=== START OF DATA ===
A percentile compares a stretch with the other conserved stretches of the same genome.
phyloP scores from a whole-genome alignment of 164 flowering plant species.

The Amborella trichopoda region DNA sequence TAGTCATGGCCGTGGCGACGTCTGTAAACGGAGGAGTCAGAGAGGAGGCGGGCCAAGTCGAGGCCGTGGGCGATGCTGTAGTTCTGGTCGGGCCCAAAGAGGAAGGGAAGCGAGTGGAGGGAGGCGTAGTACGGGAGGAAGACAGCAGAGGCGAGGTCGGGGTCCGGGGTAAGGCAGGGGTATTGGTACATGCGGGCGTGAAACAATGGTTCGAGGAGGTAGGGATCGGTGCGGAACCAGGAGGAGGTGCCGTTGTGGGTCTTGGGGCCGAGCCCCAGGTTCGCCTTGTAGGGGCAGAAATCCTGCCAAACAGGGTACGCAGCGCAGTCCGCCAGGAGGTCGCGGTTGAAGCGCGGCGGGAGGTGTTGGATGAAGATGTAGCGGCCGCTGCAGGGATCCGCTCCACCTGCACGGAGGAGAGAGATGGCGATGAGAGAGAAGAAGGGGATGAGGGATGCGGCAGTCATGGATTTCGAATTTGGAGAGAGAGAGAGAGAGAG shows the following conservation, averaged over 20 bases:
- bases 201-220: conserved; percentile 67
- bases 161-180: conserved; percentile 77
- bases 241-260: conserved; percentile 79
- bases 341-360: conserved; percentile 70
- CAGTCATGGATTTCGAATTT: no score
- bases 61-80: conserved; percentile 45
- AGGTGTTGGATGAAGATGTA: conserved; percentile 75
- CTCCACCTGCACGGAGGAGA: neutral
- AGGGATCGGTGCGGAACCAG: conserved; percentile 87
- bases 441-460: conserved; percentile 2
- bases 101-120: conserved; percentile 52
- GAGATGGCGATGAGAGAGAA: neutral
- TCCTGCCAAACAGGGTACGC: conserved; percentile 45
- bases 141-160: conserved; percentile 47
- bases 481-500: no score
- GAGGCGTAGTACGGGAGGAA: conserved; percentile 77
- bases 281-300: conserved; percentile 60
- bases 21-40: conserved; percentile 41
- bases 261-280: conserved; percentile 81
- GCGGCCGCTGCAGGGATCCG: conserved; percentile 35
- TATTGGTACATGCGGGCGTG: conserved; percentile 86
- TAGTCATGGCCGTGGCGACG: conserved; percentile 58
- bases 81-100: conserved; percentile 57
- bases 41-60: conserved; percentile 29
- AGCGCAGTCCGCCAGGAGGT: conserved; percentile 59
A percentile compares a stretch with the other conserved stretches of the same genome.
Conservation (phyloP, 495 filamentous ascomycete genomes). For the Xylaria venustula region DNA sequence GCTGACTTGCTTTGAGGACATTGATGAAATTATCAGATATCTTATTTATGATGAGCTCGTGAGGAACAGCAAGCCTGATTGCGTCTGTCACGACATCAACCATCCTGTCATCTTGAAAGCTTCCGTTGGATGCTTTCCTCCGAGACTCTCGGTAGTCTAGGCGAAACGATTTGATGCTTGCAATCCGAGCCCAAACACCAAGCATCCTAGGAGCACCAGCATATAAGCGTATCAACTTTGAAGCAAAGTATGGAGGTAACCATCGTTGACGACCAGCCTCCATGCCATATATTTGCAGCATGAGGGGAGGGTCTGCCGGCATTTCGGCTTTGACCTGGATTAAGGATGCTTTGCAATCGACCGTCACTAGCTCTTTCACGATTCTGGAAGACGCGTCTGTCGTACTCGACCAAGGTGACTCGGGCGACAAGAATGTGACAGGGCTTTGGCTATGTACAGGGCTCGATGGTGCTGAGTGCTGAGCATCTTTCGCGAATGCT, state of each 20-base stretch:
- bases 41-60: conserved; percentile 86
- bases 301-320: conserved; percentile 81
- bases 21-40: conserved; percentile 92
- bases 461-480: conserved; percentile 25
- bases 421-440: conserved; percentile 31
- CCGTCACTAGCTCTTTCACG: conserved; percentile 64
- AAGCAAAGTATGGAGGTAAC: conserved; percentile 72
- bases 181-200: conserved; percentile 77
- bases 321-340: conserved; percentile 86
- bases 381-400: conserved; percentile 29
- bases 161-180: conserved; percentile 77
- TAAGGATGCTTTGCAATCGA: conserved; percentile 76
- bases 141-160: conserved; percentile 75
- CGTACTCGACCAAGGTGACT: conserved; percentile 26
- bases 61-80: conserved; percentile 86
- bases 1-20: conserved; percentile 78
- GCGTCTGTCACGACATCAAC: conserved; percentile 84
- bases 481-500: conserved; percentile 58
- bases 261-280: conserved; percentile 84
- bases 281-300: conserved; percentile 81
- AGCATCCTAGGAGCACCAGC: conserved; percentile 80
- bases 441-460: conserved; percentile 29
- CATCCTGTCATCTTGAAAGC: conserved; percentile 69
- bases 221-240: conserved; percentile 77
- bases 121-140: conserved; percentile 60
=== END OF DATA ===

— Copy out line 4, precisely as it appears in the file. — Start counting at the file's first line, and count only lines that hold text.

- bases 201-220: conserved; percentile 67